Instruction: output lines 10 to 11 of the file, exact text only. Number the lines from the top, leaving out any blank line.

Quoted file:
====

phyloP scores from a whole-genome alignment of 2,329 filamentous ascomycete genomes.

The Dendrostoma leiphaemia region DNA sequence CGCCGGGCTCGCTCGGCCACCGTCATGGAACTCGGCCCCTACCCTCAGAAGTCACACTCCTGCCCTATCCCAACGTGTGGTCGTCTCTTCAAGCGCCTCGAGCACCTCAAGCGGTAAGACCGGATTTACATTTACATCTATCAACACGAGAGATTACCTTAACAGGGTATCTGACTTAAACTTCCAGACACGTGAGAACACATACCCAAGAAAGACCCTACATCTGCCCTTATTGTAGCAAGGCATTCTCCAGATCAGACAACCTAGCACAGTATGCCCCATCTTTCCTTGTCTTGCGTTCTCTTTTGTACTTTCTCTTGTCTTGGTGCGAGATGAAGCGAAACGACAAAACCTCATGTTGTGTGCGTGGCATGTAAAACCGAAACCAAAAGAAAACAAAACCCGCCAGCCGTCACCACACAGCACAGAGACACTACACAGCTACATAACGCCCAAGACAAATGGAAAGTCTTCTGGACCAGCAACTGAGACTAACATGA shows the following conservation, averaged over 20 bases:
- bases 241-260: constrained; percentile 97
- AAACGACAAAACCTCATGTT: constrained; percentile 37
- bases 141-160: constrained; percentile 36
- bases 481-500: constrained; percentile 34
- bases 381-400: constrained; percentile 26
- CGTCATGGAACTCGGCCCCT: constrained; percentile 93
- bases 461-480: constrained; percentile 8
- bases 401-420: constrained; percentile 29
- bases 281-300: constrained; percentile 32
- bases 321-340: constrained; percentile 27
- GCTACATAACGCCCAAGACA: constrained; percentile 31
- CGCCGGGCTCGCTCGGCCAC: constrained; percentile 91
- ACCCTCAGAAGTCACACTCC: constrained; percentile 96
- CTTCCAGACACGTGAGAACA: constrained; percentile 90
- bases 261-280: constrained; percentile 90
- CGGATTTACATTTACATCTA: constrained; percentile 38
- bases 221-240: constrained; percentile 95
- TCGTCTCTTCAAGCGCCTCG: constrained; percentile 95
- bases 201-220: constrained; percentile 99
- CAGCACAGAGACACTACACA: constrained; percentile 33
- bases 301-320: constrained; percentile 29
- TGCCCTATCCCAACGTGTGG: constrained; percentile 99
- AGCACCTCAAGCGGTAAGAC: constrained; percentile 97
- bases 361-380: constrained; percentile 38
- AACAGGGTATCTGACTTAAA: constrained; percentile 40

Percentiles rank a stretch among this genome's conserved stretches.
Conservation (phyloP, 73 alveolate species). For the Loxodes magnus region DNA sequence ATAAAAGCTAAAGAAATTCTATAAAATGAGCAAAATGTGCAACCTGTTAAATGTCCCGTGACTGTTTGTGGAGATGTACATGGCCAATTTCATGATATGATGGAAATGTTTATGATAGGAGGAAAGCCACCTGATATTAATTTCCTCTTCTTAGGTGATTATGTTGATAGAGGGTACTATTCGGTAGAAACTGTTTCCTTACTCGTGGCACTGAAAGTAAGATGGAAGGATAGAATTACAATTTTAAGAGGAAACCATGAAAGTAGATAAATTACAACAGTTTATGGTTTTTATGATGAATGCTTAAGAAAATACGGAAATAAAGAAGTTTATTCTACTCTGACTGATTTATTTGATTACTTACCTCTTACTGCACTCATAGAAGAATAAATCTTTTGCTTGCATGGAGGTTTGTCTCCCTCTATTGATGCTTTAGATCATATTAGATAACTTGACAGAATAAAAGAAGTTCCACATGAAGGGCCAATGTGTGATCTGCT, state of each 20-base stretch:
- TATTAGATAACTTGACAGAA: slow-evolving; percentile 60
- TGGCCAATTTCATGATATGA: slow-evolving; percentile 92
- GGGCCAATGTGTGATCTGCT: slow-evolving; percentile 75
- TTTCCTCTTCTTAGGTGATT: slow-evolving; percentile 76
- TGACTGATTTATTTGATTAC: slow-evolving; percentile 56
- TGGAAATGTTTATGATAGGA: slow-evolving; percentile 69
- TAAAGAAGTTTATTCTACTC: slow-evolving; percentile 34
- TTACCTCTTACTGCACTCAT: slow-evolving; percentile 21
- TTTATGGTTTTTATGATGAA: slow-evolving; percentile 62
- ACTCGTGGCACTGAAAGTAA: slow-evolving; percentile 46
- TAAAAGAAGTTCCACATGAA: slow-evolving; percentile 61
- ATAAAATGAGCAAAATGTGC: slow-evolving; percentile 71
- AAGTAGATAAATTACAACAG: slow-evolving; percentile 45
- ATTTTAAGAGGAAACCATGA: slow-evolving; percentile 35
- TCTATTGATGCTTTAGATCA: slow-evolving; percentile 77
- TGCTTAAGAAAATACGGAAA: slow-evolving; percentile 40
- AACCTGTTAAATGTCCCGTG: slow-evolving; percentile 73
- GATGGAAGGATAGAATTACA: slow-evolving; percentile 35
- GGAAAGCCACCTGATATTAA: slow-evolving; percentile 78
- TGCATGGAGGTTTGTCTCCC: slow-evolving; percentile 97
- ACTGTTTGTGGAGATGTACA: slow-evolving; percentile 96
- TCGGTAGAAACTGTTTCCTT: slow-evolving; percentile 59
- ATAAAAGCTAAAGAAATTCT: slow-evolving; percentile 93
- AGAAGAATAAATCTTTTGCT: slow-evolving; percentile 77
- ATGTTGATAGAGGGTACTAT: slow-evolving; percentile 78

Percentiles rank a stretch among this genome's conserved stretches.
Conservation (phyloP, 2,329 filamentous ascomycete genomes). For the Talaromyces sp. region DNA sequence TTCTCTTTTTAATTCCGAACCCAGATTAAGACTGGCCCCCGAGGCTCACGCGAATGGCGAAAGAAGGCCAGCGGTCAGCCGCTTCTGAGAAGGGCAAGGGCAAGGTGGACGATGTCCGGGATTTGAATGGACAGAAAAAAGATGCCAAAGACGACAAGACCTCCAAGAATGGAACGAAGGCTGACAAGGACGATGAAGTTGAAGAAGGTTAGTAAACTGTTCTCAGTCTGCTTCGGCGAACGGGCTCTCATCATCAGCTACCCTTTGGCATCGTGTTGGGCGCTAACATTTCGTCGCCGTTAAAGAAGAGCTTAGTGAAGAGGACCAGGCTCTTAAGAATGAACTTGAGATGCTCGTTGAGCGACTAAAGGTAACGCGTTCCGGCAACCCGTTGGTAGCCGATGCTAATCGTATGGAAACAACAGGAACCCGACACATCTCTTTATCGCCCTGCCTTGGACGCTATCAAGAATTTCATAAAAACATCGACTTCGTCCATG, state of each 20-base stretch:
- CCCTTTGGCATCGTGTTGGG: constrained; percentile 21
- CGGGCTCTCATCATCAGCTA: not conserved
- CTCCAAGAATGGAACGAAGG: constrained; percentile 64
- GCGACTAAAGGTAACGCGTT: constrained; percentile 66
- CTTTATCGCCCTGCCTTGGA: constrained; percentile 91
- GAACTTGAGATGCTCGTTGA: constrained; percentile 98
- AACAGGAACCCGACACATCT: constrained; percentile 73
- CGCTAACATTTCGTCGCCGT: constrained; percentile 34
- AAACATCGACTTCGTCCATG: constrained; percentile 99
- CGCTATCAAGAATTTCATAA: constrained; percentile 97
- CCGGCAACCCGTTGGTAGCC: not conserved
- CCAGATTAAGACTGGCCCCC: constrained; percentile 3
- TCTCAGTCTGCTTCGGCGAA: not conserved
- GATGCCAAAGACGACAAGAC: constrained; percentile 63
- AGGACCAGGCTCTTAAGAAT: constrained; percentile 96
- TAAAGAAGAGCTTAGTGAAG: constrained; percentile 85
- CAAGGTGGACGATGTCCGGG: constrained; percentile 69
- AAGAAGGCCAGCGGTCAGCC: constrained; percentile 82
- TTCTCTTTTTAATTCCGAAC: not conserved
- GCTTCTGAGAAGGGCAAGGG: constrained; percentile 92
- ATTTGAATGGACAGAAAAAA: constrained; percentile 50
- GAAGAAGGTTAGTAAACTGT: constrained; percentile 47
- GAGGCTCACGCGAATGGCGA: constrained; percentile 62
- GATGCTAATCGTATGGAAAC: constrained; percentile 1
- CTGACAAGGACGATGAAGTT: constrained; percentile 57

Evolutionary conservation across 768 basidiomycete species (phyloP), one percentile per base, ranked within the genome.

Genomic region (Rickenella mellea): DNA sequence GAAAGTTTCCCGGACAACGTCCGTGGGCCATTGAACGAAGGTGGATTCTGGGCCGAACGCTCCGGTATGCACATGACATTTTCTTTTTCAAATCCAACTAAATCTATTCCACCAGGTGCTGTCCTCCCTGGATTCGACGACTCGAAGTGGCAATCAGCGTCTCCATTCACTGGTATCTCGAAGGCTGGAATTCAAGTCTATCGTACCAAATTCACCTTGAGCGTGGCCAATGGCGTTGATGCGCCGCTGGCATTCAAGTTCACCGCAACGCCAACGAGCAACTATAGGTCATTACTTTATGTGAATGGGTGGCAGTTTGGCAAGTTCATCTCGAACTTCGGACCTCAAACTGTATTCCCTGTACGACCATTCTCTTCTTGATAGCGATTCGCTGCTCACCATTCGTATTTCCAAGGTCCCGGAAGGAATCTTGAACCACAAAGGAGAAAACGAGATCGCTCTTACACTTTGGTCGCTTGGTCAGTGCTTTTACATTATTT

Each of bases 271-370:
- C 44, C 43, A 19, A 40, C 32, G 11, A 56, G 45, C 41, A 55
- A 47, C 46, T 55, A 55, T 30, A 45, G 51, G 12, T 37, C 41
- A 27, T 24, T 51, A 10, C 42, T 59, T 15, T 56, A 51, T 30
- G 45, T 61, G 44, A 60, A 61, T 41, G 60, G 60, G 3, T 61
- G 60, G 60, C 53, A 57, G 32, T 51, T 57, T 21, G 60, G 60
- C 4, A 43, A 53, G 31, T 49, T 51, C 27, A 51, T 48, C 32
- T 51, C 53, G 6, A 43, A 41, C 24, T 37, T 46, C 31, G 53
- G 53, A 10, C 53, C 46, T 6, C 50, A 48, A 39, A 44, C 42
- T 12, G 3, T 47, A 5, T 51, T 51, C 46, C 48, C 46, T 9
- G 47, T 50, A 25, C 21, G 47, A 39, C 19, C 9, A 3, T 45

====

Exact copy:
- bases 401-420: constrained; percentile 29
- bases 281-300: constrained; percentile 32